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Foreclosure and bankruptcy are two words no homeowner ever wants to hear. But when you've given it your all, the only thing you can do is find the next best thing. Here are a few tips to consider.
Foreclosure is the process by which the bank which loaned you money in the form of a mortgage, repossesses your home. The bank will often sell it in a public auction, take what is owed to them, and give you back the remainder. It normally takes three or four missed mortgage payments before the bank moves forward with foreclosure. You may be able to stave off the foreclosure process through loan mitigation or a short sale. But if those options aren't available, bankruptcy may help.
Bankruptcy can't prevent foreclosure, but it can delay it. Once you file for bankruptcy, the courts stop any creditors from forcing your hand. It's like a "time out" in a game of tag, letting you catch your breath and create a strategy you can handle. The court order is called an "automatic stay", and is issued in conjunction with the bankruptcy order. For the foreclosure to continue, the bank must file for a motion to lift the stay, or basically to call "time in." During the time it takes for the bank to file the motion, you should be able to live mortgage-free for a few months, long enough to save a little money for a deposit on a new rental place.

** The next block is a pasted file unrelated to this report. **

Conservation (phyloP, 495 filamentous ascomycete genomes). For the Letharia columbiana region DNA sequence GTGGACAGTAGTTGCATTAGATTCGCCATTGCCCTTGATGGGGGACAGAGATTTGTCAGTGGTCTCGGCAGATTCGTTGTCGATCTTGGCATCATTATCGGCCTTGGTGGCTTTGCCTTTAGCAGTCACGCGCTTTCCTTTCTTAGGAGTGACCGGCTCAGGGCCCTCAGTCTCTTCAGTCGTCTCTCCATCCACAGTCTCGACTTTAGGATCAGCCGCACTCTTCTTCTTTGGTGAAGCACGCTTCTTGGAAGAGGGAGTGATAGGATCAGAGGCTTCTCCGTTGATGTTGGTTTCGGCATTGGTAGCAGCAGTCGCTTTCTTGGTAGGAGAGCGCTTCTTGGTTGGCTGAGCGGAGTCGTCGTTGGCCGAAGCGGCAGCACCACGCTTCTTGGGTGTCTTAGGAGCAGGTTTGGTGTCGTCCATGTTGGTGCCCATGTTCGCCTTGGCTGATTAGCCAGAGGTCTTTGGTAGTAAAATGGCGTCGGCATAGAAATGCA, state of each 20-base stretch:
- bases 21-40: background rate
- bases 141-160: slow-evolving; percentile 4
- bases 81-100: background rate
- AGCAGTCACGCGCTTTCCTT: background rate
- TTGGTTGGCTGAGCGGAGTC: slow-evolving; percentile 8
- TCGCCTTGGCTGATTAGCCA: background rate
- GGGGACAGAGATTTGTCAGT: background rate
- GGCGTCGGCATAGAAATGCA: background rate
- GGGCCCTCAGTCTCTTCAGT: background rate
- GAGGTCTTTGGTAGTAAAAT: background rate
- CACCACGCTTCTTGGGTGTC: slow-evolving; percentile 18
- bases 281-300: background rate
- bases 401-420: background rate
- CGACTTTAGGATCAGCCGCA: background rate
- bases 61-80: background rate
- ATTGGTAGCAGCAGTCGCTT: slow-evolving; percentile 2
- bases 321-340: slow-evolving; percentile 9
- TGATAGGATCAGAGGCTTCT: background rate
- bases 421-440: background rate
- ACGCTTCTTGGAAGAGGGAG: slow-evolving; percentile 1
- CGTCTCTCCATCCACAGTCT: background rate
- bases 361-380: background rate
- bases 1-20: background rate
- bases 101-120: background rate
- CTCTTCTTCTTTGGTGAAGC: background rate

There are two types of personal bankruptcy: Chapter 7 and Chapter 13. About 70% of the bankruptcy filings are Chapter 7. In Chapter 7, once the bankruptcy is resolved, the underlying asset, usually a home or car, has to be returned or sold back to pay the creditor. But with Chapter 13 filings, owners are allowed to keep the underlying assets so long as they stay current with a revised payment system ordered by the bankruptcy court. To be eligible for Chapter 13, a person must have:
In short, bankruptcy can't stop a foreclosure, but it sure can stall it. And in the case of Chapter 13 bankruptcy, it can stall it long enough to work your way out of the foreclosure crisis and back on to a solid payment schedule. If you are facing foreclosure, contact a debtor attorney. A legal adviser can walk you through the different options available to you, and hopefully help you get back on your financial feet. The introductory phone call could be complimentary, and so you have nothing to lose, and potentially everything to gain, or at least keep.
Meeting with a lawyer can help you understand your options and how to best protect your rights. Visit our attorney directory to find a lawyer near you who can help.
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